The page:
Title of the work
Country of the First Edition
Country/countries of popularity
First Edition Date
First Edition Details
Saviour Pirotta, Jan Lewis ill., The Orchard Book of First Greek Myths. London: Orchard Books (a division of Hachette Children's Books), 2003, 96 pp.
Ultimate First Book Guide choice in 2002.
Children (c. 4–10)
Courtesy of Hachette Children's Books.
Author of the Entry:
Sonya Nevin, University of Roehampton, email@example.com
Peer-reviewer of the Entry:
Susan Deacy, University of Roehampton, firstname.lastname@example.org
Hanna Paulouskaya, University of Warsaw, email@example.com
Jan Lewis (Illustrator)
Jan Lewis has been a children’s books illustrator since 1978. She has a first class honours degree from Bath Academy of Art, and a Masters from Falmouth University. She illustrates books for various publishers.
Personal website (accessed: March 11, 2019).
Bio prepared by Ayelet Peer, Bar-Ilan University, firstname.lastname@example.org
Photo courtesy of the Author.
, b. 1958
Saviour Pirotta is a Maltese-born children's author based in Britain. Before turning to writing he was a professional story-teller. He has a preference for retelling traditional myths and legends. Also he writes in English various kinds of books, both fiction and non-fiction, including educational books and story collections. His publications include The Orchard Book of Grimm's Fairy Tales (Orchard, 2001), the Ancient Greek Mystery series (Bloomsbury), and My Cousin the Minotaur (Fiction Express/ ReadZone Books, 2016). Among his awards are The Guardian's Children's Books of the Month, October 2018 for The Unicorn Prince; English Association Award, Best Non-Fiction Picture Book 1998 for A Seed In Need Winner; The Guardian, Best Children's Books 2016 for Perseus and Medea (QED Publishing).
Official website (accessed: June 1, 2022).
Bio prepared by Sonya Nevin, University of Roehampton, email@example.com and Ayelet Peer, Bar-Ilan University, firstname.lastname@example.org
Each chapter from this book was re-released as a stand-alone book within a First Greek Myths series:
- Saviour Pirotta. The Secret of Pandora's Box (First Greek Myths). ill. by Jan Lewis, London: Orchard Books, 2005.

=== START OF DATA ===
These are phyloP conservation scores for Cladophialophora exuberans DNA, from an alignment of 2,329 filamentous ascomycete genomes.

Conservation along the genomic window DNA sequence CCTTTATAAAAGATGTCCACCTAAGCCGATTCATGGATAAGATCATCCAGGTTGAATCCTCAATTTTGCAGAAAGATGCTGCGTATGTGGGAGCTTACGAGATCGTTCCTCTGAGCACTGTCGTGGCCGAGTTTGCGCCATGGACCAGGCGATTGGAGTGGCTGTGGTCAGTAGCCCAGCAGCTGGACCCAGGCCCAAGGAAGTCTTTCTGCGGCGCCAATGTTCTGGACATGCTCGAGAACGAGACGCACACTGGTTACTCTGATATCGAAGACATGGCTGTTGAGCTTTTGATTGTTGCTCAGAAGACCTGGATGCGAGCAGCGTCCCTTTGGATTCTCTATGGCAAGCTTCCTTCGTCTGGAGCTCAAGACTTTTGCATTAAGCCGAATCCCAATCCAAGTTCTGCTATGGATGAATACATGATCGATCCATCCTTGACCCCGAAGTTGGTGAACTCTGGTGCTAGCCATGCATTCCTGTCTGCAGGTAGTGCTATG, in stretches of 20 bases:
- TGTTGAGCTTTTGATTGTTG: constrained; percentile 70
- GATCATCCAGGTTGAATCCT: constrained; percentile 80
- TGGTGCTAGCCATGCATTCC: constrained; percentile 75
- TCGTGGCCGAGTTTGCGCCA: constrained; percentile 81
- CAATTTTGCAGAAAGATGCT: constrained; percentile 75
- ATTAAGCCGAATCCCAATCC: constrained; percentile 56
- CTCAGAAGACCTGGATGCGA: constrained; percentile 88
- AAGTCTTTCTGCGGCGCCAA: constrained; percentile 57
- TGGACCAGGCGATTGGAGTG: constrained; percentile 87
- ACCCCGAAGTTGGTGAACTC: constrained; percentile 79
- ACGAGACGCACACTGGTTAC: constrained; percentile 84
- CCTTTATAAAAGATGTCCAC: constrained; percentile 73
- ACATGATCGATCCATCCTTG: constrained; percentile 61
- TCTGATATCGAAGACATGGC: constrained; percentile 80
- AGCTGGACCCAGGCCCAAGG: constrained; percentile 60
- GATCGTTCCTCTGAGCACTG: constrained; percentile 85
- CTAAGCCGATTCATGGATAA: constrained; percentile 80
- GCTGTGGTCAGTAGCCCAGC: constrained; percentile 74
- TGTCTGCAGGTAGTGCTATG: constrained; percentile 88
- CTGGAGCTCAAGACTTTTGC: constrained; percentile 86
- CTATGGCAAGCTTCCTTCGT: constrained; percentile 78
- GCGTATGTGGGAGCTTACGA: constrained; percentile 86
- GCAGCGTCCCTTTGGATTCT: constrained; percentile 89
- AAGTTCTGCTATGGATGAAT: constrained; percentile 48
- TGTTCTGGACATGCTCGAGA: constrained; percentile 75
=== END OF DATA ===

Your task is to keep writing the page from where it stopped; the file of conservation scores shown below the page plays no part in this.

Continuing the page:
- Saviour Pirotta. King Midas's Goldfingers (First Greek Myths). ill. by Jan Lewis, London: Orchard Books, 2005.
- Saviour Pirotta. Arachne, The Spider Woman (First Greek Myths). ill. by Jan Lewis, London: Orchard Books, 2005.
- Saviour Pirotta. Theseus and the Man-Eating Monster (First Greek Myths). ill. by Jan Lewis, London: Orchard Books, 2007.
- Saviour Pirotta. Odysseus and the Wooden Horse (First Greek Myths). ill. by Jan Lewis, London: Orchard Books, 2005.
- Saviour Pirotta. Icarus, The Boy Who Could Fly (First Greek Myths). ill. by Jan Lewis, London: Orchard Books, 2005.
- Saviour Pirotta. Perseus and the Monstrous Medusa (First Greek Myths). ill. by Jan Lewis, London: Orchard Books, 2005.
- Saviour Pirotta. Pegasus, The Flying Horse (First Greek Myths). ill. by Jan Lewis, London: Orchard Books, 2008.
- Saviour Pirotta. Arion, Dolphin Boy (First Greek Myths). ill. by Jan Lewis, London: Orchard Books, 2008.
- Saviour Pirotta. Jason and The Fabulous Golden Fleece (First Greek Myths). ill. by Jan Lewis, London: Orchard Books, 2008.
This is a very popular collection of ten retellings of ancient myths, attractively laid-out and well-written for a young audience. There is an illustrated Table of Contents at the start, which enables pre-literate children to participate in choosing the story that will be read, as well as teaching them how to use a ToC.
Each story begins with an elaborate fronts-piece full of details from the story, and each story concludes with a small image that contains a key element of the myth. Both elements work well for anticipating and reviewing what has happened within the story. Each double-page spread has at least one picture, and each story has one complete double-page image.